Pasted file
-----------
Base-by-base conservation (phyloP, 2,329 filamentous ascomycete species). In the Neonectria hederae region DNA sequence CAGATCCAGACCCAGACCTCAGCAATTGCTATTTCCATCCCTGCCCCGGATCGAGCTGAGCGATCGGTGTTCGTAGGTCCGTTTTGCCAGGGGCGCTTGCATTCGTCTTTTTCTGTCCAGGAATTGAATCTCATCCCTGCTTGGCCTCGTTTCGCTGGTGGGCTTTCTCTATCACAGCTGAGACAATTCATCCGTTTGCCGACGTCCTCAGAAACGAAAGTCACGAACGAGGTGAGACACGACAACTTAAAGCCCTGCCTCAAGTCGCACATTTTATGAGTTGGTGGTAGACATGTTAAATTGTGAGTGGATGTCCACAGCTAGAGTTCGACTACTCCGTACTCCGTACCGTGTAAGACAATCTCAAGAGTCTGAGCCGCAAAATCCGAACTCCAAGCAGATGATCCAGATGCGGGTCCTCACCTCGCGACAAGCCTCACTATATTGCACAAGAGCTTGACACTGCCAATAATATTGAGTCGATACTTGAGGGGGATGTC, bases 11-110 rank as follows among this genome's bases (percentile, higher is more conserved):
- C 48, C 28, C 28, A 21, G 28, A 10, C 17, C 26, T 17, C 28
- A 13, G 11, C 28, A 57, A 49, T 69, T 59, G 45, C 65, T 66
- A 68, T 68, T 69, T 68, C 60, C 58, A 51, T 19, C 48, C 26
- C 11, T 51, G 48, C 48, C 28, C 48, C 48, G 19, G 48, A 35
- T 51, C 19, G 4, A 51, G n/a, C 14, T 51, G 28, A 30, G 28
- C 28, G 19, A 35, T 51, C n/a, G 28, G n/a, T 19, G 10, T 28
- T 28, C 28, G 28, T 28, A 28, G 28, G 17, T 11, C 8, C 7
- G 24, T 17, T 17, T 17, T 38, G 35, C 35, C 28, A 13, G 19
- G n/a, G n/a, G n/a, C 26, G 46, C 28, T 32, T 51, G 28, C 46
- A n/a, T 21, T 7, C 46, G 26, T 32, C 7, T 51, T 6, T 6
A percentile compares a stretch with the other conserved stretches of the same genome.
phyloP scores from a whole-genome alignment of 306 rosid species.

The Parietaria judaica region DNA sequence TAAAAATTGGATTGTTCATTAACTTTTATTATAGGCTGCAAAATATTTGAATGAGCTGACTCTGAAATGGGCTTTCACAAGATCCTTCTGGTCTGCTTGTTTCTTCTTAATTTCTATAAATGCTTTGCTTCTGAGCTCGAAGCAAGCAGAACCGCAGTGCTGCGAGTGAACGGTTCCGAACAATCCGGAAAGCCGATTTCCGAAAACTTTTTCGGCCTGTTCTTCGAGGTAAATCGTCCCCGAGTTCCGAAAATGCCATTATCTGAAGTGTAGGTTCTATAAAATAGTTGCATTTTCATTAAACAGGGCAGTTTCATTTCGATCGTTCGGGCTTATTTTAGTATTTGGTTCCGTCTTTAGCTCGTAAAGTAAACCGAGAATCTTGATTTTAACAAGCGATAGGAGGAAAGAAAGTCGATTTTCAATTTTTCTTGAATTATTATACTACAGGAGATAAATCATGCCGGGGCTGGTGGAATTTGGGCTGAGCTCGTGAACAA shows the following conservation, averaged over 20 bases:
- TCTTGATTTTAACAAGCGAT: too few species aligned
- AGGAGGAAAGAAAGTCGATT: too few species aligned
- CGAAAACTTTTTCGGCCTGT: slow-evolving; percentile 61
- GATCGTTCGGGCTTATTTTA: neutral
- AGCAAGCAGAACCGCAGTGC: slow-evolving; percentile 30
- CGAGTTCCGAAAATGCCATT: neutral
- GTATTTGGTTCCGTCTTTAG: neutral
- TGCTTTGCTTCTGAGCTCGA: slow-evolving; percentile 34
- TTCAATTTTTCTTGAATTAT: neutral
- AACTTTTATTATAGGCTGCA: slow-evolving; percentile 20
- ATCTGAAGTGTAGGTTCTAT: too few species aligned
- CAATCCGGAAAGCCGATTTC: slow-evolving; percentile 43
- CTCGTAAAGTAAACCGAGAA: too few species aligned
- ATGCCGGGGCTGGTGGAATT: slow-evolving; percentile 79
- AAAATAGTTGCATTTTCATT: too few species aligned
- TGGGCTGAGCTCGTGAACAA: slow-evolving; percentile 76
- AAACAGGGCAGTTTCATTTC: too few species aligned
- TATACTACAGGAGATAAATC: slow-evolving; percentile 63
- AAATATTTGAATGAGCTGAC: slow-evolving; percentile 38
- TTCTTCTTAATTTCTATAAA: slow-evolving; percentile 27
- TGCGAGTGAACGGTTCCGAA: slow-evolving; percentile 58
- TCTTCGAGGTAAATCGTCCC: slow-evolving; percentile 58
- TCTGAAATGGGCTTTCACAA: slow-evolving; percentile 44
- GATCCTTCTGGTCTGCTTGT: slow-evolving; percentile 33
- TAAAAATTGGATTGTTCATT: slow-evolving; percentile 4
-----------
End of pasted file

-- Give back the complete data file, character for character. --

Base-by-base conservation (phyloP, 2,329 filamentous ascomycete species). In the Neonectria hederae region DNA sequence CAGATCCAGACCCAGACCTCAGCAATTGCTATTTCCATCCCTGCCCCGGATCGAGCTGAGCGATCGGTGTTCGTAGGTCCGTTTTGCCAGGGGCGCTTGCATTCGTCTTTTTCTGTCCAGGAATTGAATCTCATCCCTGCTTGGCCTCGTTTCGCTGGTGGGCTTTCTCTATCACAGCTGAGACAATTCATCCGTTTGCCGACGTCCTCAGAAACGAAAGTCACGAACGAGGTGAGACACGACAACTTAAAGCCCTGCCTCAAGTCGCACATTTTATGAGTTGGTGGTAGACATGTTAAATTGTGAGTGGATGTCCACAGCTAGAGTTCGACTACTCCGTACTCCGTACCGTGTAAGACAATCTCAAGAGTCTGAGCCGCAAAATCCGAACTCCAAGCAGATGATCCAGATGCGGGTCCTCACCTCGCGACAAGCCTCACTATATTGCACAAGAGCTTGACACTGCCAATAATATTGAGTCGATACTTGAGGGGGATGTC, bases 11-110 rank as follows among this genome's bases (percentile, higher is more conserved):
- C 48, C 28, C 28, A 21, G 28, A 10, C 17, C 26, T 17, C 28
- A 13, G 11, C 28, A 57, A 49, T 69, T 59, G 45, C 65, T 66
- A 68, T 68, T 69, T 68, C 60, C 58, A 51, T 19, C 48, C 26
- C 11, T 51, G 48, C 48, C 28, C 48, C 48, G 19, G 48, A 35
- T 51, C 19, G 4, A 51, G n/a, C 14, T 51, G 28, A 30, G 28
- C 28, G 19, A 35, T 51, C n/a, G 28, G n/a, T 19, G 10, T 28
- T 28, C 28, G 28, T 28, A 28, G 28, G 17, T 11, C 8, C 7
- G 24, T 17, T 17, T 17, T 38, G 35, C 35, C 28, A 13, G 19
- G n/a, G n/a, G n/a, C 26, G 46, C 28, T 32, T 51, G 28, C 46
- A n/a, T 21, T 7, C 46, G 26, T 32, C 7, T 51, T 6, T 6
A percentile compares a stretch with the other conserved stretches of the same genome.
phyloP scores from a whole-genome alignment of 306 rosid species.

The Parietaria judaica region DNA sequence TAAAAATTGGATTGTTCATTAACTTTTATTATAGGCTGCAAAATATTTGAATGAGCTGACTCTGAAATGGGCTTTCACAAGATCCTTCTGGTCTGCTTGTTTCTTCTTAATTTCTATAAATGCTTTGCTTCTGAGCTCGAAGCAAGCAGAACCGCAGTGCTGCGAGTGAACGGTTCCGAACAATCCGGAAAGCCGATTTCCGAAAACTTTTTCGGCCTGTTCTTCGAGGTAAATCGTCCCCGAGTTCCGAAAATGCCATTATCTGAAGTGTAGGTTCTATAAAATAGTTGCATTTTCATTAAACAGGGCAGTTTCATTTCGATCGTTCGGGCTTATTTTAGTATTTGGTTCCGTCTTTAGCTCGTAAAGTAAACCGAGAATCTTGATTTTAACAAGCGATAGGAGGAAAGAAAGTCGATTTTCAATTTTTCTTGAATTATTATACTACAGGAGATAAATCATGCCGGGGCTGGTGGAATTTGGGCTGAGCTCGTGAACAA shows the following conservation, averaged over 20 bases:
- TCTTGATTTTAACAAGCGAT: too few species aligned
- AGGAGGAAAGAAAGTCGATT: too few species aligned
- CGAAAACTTTTTCGGCCTGT: slow-evolving; percentile 61
- GATCGTTCGGGCTTATTTTA: neutral
- AGCAAGCAGAACCGCAGTGC: slow-evolving; percentile 30
- CGAGTTCCGAAAATGCCATT: neutral
- GTATTTGGTTCCGTCTTTAG: neutral
- TGCTTTGCTTCTGAGCTCGA: slow-evolving; percentile 34
- TTCAATTTTTCTTGAATTAT: neutral
- AACTTTTATTATAGGCTGCA: slow-evolving; percentile 20
- ATCTGAAGTGTAGGTTCTAT: too few species aligned
- CAATCCGGAAAGCCGATTTC: slow-evolving; percentile 43
- CTCGTAAAGTAAACCGAGAA: too few species aligned
- ATGCCGGGGCTGGTGGAATT: slow-evolving; percentile 79
- AAAATAGTTGCATTTTCATT: too few species aligned
- TGGGCTGAGCTCGTGAACAA: slow-evolving; percentile 76
- AAACAGGGCAGTTTCATTTC: too few species aligned
- TATACTACAGGAGATAAATC: slow-evolving; percentile 63
- AAATATTTGAATGAGCTGAC: slow-evolving; percentile 38
- TTCTTCTTAATTTCTATAAA: slow-evolving; percentile 27
- TGCGAGTGAACGGTTCCGAA: slow-evolving; percentile 58
- TCTTCGAGGTAAATCGTCCC: slow-evolving; percentile 58
- TCTGAAATGGGCTTTCACAA: slow-evolving; percentile 44
- GATCCTTCTGGTCTGCTTGT: slow-evolving; percentile 33
- TAAAAATTGGATTGTTCATT: slow-evolving; percentile 4